Arthur L. Lowther Jr., a member of American Legion Post 283 in Jacksonville, Fla., submitted an account by his mother, Doris Lowther, of her experiences as a Navy wife crisscrossing the country by train to be with her husband while his ship was being repaired.
“My husband, Arthur Leon Lowther of Ridgeland, S.C., and I were married on June 6, 1942, in Central Falls, Rhode Island, where I lived. Leon was in the U.S. Navy and on convoy duty in the North Atlantic. When we first met in 1941, he was stationed about the battleship USS Arkansas. Later he would be reassigned to the newly commissioned destroyer Allen M. Sumner (DD-692), which was destined for wartime service in the Philippine Islands and Pacific Ocean.”
Sumner saw action against Japanese forces in December 1944 and January 1945. Leon Lowther, a chief boatswain’s mate, was awarded the Bronze Star and a Purple Heart for actions during that period.
“On Jan. 14, 1945, Allen M. Sumner began its voyage to San Francisco (Hunters Point) via Hawaii for much-needed repairs because of substantial damage. It arrived at Hunters Point on Feb. 13 to begin repairs. At that time my husband Leon was given shore leave, and he flew to Rhode Island to join me and Leon Jr. (then eight months old). Upon completion of his leave, Leon flew back to Hunters Point and made arrangements for me to join him for the duration of Sumner’s repairs. I traveled alone by train, and we stayed in San Francisco with a Mr. and Mrs. Benjamin (regretfully, I do not remember their names, but they took us in and sheltered us during this period of tension and trial).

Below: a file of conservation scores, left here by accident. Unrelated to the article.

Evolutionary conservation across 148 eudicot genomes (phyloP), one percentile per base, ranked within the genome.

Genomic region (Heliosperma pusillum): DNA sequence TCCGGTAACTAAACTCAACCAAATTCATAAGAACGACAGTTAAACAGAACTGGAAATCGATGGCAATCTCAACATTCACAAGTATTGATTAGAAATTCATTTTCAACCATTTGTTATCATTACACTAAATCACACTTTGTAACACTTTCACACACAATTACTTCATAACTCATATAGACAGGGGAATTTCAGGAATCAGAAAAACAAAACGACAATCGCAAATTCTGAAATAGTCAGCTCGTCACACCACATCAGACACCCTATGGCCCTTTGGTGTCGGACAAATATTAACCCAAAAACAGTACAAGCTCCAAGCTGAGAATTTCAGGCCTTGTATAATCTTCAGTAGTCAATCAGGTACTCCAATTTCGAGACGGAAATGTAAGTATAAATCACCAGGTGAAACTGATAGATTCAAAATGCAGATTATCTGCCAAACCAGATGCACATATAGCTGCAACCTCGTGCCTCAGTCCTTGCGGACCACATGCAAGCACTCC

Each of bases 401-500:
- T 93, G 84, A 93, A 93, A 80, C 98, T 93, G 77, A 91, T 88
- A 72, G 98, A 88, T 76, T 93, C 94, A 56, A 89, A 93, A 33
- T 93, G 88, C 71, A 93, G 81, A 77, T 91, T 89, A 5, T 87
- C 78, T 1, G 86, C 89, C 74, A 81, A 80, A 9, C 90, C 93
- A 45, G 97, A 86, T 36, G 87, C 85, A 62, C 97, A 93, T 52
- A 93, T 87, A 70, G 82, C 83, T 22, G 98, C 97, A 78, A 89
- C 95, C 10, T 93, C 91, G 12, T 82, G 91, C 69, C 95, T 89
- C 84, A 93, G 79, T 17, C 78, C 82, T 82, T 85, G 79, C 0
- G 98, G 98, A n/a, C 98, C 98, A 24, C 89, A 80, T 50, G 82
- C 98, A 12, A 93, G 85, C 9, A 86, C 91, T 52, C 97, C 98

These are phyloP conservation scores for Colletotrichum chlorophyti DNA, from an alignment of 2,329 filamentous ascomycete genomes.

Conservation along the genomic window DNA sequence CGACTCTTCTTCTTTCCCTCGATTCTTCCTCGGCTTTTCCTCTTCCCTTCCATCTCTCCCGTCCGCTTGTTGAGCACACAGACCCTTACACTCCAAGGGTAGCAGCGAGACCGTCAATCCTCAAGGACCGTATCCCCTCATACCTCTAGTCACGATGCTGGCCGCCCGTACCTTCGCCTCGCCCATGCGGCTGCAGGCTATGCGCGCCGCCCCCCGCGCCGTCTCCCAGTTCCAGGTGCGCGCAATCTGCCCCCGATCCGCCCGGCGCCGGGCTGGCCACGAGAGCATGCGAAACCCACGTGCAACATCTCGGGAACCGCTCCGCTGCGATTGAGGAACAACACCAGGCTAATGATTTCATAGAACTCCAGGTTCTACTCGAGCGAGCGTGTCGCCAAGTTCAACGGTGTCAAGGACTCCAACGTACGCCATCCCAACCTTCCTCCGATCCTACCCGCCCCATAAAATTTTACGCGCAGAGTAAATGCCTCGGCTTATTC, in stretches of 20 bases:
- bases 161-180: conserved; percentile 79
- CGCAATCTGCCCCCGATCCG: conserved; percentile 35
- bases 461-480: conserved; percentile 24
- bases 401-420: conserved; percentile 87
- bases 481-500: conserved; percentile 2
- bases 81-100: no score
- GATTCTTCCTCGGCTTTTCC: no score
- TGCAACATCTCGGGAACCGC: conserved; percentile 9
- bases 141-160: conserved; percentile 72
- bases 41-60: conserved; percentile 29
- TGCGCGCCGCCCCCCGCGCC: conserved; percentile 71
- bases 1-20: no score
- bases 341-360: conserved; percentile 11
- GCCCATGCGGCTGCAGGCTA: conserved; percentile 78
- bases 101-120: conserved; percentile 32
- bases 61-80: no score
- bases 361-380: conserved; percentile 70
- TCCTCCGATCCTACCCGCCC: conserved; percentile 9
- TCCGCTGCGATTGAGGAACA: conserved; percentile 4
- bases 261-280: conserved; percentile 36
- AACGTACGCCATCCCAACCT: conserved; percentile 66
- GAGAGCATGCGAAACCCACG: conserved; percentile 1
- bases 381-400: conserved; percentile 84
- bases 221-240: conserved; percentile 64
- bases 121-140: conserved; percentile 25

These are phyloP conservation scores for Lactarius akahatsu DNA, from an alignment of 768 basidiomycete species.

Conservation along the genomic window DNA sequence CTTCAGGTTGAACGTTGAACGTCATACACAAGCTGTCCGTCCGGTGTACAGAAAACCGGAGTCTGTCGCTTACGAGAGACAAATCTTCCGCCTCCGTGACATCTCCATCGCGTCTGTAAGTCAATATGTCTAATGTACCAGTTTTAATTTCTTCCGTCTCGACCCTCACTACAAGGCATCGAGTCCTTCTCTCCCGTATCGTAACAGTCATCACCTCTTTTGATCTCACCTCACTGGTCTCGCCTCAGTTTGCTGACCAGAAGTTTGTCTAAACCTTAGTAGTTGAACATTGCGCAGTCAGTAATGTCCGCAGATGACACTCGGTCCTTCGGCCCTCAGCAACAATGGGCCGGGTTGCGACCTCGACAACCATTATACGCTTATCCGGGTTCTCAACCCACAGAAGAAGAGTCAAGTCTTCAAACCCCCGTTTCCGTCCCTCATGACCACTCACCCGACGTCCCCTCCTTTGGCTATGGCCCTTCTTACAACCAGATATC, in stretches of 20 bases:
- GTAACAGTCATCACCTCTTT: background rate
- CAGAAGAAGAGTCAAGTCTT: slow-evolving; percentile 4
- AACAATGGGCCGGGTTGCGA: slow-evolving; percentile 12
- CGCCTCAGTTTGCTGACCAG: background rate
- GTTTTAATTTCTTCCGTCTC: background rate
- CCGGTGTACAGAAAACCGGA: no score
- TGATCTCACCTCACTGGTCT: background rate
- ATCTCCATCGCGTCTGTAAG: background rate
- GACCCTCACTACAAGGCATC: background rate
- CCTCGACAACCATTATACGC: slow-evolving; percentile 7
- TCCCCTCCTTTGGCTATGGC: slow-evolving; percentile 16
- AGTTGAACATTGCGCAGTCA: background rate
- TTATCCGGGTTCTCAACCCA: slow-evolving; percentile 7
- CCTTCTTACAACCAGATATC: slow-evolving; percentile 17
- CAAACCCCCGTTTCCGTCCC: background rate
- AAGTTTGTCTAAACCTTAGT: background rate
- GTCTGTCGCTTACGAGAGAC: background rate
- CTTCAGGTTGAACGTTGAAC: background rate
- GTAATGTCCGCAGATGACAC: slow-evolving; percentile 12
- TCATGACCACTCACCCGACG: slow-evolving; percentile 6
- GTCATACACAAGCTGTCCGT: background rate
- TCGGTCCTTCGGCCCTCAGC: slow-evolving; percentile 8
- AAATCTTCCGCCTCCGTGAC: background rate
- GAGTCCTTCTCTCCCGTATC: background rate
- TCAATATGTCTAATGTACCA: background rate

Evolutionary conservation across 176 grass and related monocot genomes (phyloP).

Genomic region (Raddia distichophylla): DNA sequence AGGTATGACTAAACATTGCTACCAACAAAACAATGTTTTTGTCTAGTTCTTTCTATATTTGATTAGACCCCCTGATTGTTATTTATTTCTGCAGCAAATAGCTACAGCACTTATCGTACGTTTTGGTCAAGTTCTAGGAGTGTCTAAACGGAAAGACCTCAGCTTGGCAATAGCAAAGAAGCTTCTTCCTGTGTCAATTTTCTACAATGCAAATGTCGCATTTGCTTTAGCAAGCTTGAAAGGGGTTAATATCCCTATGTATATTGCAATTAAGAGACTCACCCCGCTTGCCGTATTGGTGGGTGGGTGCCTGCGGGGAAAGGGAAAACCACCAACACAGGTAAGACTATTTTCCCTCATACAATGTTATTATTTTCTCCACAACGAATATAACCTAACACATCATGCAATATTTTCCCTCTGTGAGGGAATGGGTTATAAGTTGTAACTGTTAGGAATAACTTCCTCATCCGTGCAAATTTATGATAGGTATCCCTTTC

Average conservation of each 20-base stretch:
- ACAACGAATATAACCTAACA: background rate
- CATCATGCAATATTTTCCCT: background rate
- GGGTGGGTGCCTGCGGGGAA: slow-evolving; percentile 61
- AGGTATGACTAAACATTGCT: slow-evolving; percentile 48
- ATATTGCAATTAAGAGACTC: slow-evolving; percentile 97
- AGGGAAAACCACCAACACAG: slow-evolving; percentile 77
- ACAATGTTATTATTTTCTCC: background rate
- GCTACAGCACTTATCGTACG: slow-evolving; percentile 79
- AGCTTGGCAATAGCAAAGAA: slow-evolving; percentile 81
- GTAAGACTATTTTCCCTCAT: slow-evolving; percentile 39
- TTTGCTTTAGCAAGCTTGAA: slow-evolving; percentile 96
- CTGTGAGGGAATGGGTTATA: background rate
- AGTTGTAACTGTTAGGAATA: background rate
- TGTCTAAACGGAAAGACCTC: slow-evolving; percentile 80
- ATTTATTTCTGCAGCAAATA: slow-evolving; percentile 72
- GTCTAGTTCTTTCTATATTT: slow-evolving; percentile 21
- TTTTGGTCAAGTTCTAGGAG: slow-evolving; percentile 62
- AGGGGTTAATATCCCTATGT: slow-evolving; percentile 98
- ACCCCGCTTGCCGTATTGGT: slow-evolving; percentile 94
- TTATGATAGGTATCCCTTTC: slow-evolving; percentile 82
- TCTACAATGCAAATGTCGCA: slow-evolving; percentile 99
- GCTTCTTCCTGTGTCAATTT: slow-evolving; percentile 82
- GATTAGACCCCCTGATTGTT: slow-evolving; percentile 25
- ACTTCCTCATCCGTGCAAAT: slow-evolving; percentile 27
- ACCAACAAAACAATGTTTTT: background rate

“The repairs to Sumner were taking longer than expected, and we decided that I should return to Rhode Island, get Leon Jr., and travel back by train to California. I did so and returned to Hunters Point sometime in May 1945. The four-day/night return trip by train via Chicago was difficult, and even more of a challenge with a 10-month-old child. At that time, the last two cars of the train from Chicago to San Francisco were reserved for military wives and children. We had food vendors come through for those who could not get to the dining car. I had my monthly military allotment check with me, but had no place or opportunity to cash it. So with the few dollars I had on hand, I lived on very tasteless sandwiches for the trip. Leon Jr. had sufficient baby food I had brought with us. This was wartime, and we all sacrificed and did what we had to do. I arrived in California, and Leon saw to it that I had transportation to the Benjamin residence.
“Finally, Sumner was repaired and was scheduled to depart San Francisco on July 17, 1945. Before his departure, my husband suggested that I stay for another couple of weeks – he had a feeling that he may not go to the Philippines but return to San Francisco. I stayed for another two-and-a-half weeks, awaiting my next military allotment check so I would have the funds to return to Rhode Island. About Aug. 3, with Leon Jr. (now 1), I departed California by train to the East Coast. Again, it was a very tiring trip. Although we had a full seat, I slept sitting up for four days while keeping an eye on Leon Jr., who was just beginning to walk.
“After four days and nights, with a train change in Chicago, we arrived in Pawtucket, Rhode Island, and taxied home. I was immediately told by a relative, ‘The war is over.’ I was exhausted and could not understand what I was told. We switched on the house radio and learned that an atomic bomb was dropped over Hiroshima, Japan, on Aug. 6 with tremendous devastation. Although the war was not over, it was believed to be very close. On the train, traveling military wives were not informed about events, and there were no radios or ways of getting current information.”
Sumner was en route to its battle group when the war ended, and returned to San Francisco in October 1945. Leon Jr. later served in the Marine Corps. Leon Sr. died in 1988. Doris lives in Savannah, Ga., and will turn 100 next July.